Fi ice, which resulted in the downhill of
N oleon, in 1814, and a general. peacel
s. nailer disturbed-by the return of Na
p, •on from Elba, and his signal defeat at
terloo. Alexander was a popular and
0 riotic prince, and died in 1825. • His
1 est brother, Constantine , resigned his
, dm, and his second brother, Nicholas,
. cended the throne—a wise, severe, pow
ful and ambitious monarch. He quell
-1 the Polish insurrection ; and his wars
'ith Persia and Tiirkey were attended
,ith success."
The present 'military force of Russia in
urope, consisting of the regular army and
Imperial .Guard, make in all, a force of
665,040 soldiers, or more than twelve* ar
mies 0f50,000 men, well armed and equip
ped. In addition to hordes of Cossacks in
Asia, numbering near 300,000, she has a
large army in Caucasus, said to be near
150,000. Hone half:of this force is avai
lable, and can be drawn from their former
positions within the emperor's dominions,
we shudder to think of the fine of Himga
ry, Germany and indeed of Fiance.
From the New York Corte;Foi:ent of tab %Vash
inglon Union
NEW YORK, Juno 16, 1849.
The Cambria' most important news con
cerning the progress of the contest over
the right of the people to le governed by
rulers of their own choice. , •
& Smith's European Times,
from which the journalists of America will
persist in copying their European news i
tems, (though the reliable advices by each
succeeding steamer prove that paper's ver
sion of the accounts by the, last previous
ones to lave been garbled, to suit the pur
poses of the reactionists,) asserts that no
important continental advices reached Lon
don during the week ending on the dam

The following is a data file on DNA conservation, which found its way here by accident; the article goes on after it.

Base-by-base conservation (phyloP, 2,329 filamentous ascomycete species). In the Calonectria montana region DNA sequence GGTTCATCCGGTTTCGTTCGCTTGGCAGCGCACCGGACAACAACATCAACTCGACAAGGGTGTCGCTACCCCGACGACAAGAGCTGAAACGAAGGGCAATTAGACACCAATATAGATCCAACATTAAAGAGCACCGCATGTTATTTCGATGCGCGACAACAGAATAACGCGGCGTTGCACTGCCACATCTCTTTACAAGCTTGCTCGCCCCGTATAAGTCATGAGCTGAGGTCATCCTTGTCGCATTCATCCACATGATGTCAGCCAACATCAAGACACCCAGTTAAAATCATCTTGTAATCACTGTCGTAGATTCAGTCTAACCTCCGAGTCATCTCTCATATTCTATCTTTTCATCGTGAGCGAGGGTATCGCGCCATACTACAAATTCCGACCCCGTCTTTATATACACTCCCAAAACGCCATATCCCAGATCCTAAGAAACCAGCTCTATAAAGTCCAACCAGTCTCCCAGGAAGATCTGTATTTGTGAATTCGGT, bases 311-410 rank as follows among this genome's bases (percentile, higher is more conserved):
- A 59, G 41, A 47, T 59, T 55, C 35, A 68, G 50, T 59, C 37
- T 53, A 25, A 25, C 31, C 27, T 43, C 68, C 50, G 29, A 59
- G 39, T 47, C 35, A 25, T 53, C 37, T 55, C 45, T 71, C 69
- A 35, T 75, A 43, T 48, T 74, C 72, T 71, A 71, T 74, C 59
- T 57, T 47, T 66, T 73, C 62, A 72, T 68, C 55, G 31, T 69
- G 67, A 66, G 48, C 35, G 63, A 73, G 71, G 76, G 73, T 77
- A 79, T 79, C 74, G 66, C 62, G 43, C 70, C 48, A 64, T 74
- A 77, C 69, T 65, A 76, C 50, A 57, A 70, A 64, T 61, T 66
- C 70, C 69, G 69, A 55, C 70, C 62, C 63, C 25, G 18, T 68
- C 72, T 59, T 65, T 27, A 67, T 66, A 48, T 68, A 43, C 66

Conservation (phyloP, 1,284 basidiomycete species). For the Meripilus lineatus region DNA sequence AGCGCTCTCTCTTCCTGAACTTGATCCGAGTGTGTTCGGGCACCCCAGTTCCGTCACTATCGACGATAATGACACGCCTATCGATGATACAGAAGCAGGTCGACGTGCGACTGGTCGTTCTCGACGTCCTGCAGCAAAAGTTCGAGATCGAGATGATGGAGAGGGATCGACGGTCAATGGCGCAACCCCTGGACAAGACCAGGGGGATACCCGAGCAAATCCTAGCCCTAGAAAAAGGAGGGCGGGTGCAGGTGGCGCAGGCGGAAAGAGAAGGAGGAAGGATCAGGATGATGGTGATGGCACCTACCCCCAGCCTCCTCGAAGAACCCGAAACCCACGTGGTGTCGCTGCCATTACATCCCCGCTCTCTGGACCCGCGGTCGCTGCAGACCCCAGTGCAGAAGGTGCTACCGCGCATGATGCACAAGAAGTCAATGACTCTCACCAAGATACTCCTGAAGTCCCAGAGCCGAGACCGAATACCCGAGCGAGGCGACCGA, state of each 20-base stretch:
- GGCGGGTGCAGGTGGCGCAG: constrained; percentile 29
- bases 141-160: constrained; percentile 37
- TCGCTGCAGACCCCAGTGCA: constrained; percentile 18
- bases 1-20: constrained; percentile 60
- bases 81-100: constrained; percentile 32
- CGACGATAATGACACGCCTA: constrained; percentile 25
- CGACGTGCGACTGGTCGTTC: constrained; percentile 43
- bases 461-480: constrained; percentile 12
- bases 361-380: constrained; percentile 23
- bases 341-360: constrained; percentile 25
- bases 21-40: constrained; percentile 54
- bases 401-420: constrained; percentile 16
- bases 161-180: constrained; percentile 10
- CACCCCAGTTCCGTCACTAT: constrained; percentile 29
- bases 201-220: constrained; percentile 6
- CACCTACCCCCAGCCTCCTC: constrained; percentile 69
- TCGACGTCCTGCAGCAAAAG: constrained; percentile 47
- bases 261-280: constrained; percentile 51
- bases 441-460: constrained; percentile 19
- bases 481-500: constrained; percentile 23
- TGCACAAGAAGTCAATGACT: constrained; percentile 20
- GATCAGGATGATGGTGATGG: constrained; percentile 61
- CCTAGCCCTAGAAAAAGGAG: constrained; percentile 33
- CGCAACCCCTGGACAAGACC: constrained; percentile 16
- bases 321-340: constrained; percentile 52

s sailing day. This story, untrue, as
' I shall preSently prove, was faithfully re
echoed by the anti-liberalist who makes up
the telegraphic despathesat Halifax for the
associated presses of this city, through
which (being onall occasionsthe firstburst
a t ilt° news) it was communicated to every
Paper in the United States, Not withstan-
Aing - Thelnteresr zinc fcs~cctcw -
passing on the other side of the Atlantic,
full half the newspaper readersof this coun-;
try content themselves with but conning
these telegraphic accounts, not taking time
or trouble to look deeper into the condition
of the European world - than as presented
by the Liverpool Times man and the anti
liberalist despatch writer on this side of
the herring-pond. The consequence is
that comparatively few of our countrymen'
ever learn the truth in this connexion,,,-
But the sympathies of the conductor of the
English paper above referred to, and of
the tory telegraph man, arc mere " moon
shine,' when compared with the evil con
sequences of the writings of the many ab
solutists at heart who furnish garbledstate
ments for English and American popular
reading—always magnifying against the
cause ofliberalism, and•diminishingagainst
that of the "red monarchy" of the day. .
Your Washington readers Were a'day